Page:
Whereas Egypt officially supports the unity efforts of the United Nations, it on the other hand backs Eastern tribes and militias in Libya and the Haftar government which repel the UN-backed negotiation process.

The multiple interests and security concerns of Egypt regarding Libya help understand its contradicting Libya policy.

Egypt’s intervention in Libya

A main concern for Egypt is stability in Libya. Thus Cairo actively engages in international diplomacy to establish a political settlement.

Egypt officially states constructive national dialogue to be the only way for political reconciliation. Therefore Cairo backs the UN-led mediation and hosts meetings of the Egyptian National Committee on Libya to build consensus between the Libyan parties and foster unification of the military and other state institutions.

At the same time, Cairo blames the international community for Libya’s slow political transition. Al Sisi’s accusations are based on the international ousting of Ghaddafi and then ‘not finish(ing) the job’.

Egypt officially calls on the international community ‘to repair what it had spoiled’ based on fostering institution building, reconstruction and a central consensus government in Libya. This stresses Egypt’s strive for stability and unity in Libya.

Egypt, however, has multiple interests regarding its neighbouring state. Besides long-term stability, a main aspect of Cairo’s current Libya policy is its security-centric approach.

The volatile border and need to tackle Islamists as one of the main security risks to Egypt compels Cairo to cooperate with tribal leaders in the Libyan-Egyptian border region.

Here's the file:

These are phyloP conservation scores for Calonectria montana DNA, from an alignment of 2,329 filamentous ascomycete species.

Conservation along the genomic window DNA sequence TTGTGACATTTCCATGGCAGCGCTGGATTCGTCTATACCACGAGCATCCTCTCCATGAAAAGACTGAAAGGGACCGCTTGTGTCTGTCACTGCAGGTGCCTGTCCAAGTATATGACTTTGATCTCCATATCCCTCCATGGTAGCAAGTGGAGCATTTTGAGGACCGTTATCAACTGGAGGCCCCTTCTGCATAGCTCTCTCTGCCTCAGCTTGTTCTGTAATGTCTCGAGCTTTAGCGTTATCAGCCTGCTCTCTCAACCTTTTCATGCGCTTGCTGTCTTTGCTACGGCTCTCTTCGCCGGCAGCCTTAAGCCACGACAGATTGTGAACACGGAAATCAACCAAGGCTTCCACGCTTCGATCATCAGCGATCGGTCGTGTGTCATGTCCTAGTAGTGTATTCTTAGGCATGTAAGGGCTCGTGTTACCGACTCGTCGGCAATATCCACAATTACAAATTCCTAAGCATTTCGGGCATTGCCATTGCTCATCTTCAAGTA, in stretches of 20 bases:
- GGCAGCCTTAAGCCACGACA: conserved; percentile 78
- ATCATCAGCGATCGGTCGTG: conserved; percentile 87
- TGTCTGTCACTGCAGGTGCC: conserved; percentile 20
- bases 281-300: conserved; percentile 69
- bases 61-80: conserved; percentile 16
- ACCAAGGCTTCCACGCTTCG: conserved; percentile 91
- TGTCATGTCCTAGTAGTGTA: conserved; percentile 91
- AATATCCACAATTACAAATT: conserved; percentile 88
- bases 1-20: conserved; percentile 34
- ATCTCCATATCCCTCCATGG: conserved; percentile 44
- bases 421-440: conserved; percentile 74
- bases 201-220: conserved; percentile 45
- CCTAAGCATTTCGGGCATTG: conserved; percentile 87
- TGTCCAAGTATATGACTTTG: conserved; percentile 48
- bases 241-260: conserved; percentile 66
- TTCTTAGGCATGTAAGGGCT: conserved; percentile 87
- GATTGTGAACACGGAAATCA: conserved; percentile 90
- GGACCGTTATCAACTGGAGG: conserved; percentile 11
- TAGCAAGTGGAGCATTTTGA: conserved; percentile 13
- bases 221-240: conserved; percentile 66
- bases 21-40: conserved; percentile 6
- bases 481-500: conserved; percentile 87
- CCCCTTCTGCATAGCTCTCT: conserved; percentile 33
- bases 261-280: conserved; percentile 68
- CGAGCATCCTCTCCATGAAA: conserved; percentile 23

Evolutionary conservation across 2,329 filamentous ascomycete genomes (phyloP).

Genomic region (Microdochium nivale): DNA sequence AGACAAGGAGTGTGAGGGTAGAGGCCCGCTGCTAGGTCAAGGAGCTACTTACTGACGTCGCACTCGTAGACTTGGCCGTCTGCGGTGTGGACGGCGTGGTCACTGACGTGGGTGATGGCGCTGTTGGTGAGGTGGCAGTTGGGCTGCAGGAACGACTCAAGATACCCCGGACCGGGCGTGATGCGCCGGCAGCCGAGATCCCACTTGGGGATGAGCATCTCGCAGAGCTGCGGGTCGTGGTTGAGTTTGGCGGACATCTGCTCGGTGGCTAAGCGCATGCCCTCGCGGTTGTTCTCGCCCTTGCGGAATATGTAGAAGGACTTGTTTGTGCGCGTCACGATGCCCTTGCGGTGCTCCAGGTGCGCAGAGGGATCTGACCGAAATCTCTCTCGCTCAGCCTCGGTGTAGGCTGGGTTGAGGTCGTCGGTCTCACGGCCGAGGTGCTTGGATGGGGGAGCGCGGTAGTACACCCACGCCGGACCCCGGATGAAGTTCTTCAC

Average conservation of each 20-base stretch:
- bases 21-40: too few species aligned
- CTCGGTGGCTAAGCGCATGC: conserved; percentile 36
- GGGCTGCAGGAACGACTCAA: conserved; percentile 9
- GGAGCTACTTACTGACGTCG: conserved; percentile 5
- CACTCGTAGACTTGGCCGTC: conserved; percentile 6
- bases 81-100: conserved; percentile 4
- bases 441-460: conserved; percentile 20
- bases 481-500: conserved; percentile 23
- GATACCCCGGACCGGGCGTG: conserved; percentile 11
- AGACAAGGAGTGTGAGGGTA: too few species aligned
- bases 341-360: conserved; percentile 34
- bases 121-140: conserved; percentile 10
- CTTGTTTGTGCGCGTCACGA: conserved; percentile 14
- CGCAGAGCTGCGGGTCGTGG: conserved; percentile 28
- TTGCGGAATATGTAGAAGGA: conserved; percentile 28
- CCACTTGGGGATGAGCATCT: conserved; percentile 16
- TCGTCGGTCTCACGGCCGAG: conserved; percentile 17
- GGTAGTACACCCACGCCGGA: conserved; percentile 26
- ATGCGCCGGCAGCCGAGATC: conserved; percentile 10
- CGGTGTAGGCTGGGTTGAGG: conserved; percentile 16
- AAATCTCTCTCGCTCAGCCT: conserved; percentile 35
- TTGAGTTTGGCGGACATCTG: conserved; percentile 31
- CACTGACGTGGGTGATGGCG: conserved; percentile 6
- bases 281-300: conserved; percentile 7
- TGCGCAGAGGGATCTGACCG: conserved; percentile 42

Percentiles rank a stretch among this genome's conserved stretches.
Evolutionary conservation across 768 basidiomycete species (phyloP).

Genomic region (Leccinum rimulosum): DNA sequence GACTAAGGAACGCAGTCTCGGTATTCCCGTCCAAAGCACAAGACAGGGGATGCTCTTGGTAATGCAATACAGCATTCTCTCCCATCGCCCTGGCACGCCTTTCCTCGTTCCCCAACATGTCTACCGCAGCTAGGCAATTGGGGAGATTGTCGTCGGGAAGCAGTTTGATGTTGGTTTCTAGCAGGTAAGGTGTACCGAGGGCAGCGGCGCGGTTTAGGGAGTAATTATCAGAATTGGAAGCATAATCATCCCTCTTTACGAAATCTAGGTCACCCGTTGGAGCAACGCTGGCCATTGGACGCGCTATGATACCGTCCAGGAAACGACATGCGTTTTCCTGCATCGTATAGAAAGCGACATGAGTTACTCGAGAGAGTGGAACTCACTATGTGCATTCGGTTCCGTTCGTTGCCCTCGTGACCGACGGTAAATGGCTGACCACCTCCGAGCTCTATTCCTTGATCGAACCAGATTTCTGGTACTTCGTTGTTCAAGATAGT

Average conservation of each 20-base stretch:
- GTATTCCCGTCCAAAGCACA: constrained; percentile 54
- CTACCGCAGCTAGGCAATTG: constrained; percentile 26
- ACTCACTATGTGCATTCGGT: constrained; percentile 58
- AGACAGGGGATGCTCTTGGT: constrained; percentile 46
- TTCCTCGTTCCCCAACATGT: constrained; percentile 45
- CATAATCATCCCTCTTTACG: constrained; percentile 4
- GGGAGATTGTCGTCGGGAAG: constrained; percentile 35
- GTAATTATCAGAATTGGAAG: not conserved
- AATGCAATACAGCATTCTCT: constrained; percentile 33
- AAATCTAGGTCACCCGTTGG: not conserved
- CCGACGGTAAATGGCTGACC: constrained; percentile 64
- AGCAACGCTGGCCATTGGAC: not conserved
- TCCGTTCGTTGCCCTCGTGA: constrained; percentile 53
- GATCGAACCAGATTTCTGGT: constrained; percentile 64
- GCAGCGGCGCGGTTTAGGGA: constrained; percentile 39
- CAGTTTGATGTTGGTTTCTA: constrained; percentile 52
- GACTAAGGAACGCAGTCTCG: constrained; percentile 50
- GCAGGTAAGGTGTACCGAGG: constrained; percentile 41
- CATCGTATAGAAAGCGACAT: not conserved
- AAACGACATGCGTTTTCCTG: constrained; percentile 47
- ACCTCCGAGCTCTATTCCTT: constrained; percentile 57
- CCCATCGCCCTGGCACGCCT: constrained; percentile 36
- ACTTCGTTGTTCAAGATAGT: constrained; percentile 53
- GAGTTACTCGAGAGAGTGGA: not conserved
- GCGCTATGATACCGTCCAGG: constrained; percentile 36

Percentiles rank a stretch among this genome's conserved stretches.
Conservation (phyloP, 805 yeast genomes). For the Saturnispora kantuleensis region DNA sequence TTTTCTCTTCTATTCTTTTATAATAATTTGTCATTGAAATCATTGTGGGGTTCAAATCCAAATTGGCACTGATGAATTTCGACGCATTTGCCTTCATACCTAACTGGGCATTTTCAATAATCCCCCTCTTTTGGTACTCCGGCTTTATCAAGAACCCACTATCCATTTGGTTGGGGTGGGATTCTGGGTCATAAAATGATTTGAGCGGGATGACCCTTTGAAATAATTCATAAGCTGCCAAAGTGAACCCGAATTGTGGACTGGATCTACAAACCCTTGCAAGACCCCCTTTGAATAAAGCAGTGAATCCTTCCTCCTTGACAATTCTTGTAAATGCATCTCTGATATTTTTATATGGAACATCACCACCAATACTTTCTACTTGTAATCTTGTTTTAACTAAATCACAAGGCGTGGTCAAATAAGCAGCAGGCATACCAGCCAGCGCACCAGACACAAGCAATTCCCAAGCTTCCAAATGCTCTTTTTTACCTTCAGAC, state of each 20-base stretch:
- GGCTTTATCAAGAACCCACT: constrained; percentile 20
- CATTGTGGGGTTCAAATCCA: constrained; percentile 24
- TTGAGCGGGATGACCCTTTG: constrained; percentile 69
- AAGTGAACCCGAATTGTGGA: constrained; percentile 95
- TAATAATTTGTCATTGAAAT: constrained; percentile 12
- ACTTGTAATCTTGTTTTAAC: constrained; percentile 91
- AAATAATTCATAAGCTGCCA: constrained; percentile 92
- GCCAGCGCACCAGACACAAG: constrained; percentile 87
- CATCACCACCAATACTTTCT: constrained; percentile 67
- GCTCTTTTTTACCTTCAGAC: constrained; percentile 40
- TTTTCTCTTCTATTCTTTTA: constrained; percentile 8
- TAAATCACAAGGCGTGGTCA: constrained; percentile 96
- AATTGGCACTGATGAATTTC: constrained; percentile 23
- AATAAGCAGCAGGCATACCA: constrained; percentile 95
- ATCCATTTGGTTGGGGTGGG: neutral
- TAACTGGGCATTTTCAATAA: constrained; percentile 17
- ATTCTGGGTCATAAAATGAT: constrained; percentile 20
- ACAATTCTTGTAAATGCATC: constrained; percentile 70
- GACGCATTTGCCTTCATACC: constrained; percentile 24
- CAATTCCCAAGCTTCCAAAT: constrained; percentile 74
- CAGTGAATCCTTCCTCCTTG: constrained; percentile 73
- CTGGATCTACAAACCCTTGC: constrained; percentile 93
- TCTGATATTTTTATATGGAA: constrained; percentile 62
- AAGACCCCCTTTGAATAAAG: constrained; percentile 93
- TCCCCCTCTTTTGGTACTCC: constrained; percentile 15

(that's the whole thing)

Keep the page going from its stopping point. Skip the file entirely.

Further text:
Traditionally, tribes of Eastern Libya and Egyptian Western desert are aligned through intermarriages and lineages and can offer intelligence and mediation for cross-border quarrels.

Egypt hence realigned with tribes in the border region like the influential Awlad Ali tribe and several Matrouhi tribes as a short-term solution to combat cross-border trafficking and arms smuggling.

This co-opting of tribal elites, however, fails to address underlying grievances in the region and lacks long-term solutions for existing border issues.

Egypt further found a main ally in Haftar, who heads a coalition of federalist militias, Eastern tribes and military units in East Libya. Cairo supports Haftar and aligned militias by offering intelligence, logistical support and supplying weapons, thereby violating the UN arms embargo.

For Egypt, Haftar combines various security interests in his person. For one, Egypt’s support of Haftar stresses the importance of border stability to Egypt. Moreover, Haftar actively engages in the fight against jihadists and Islamists, taking a clear stance against the Muslim Brotherhood in Libya.

Another important similarity between Egypt’s president al-Sisi and Haftar is the shared belief in a strong military rule to establish stability and national identity.

Framing Libya in light of security concerns allows Cairo to legitimate its security-approach towards Libya and its intervention. By portraying Haftar as a strong man for restoring stability and fighting Islamist control, the Egyptian government shows a clear stance towards Libya.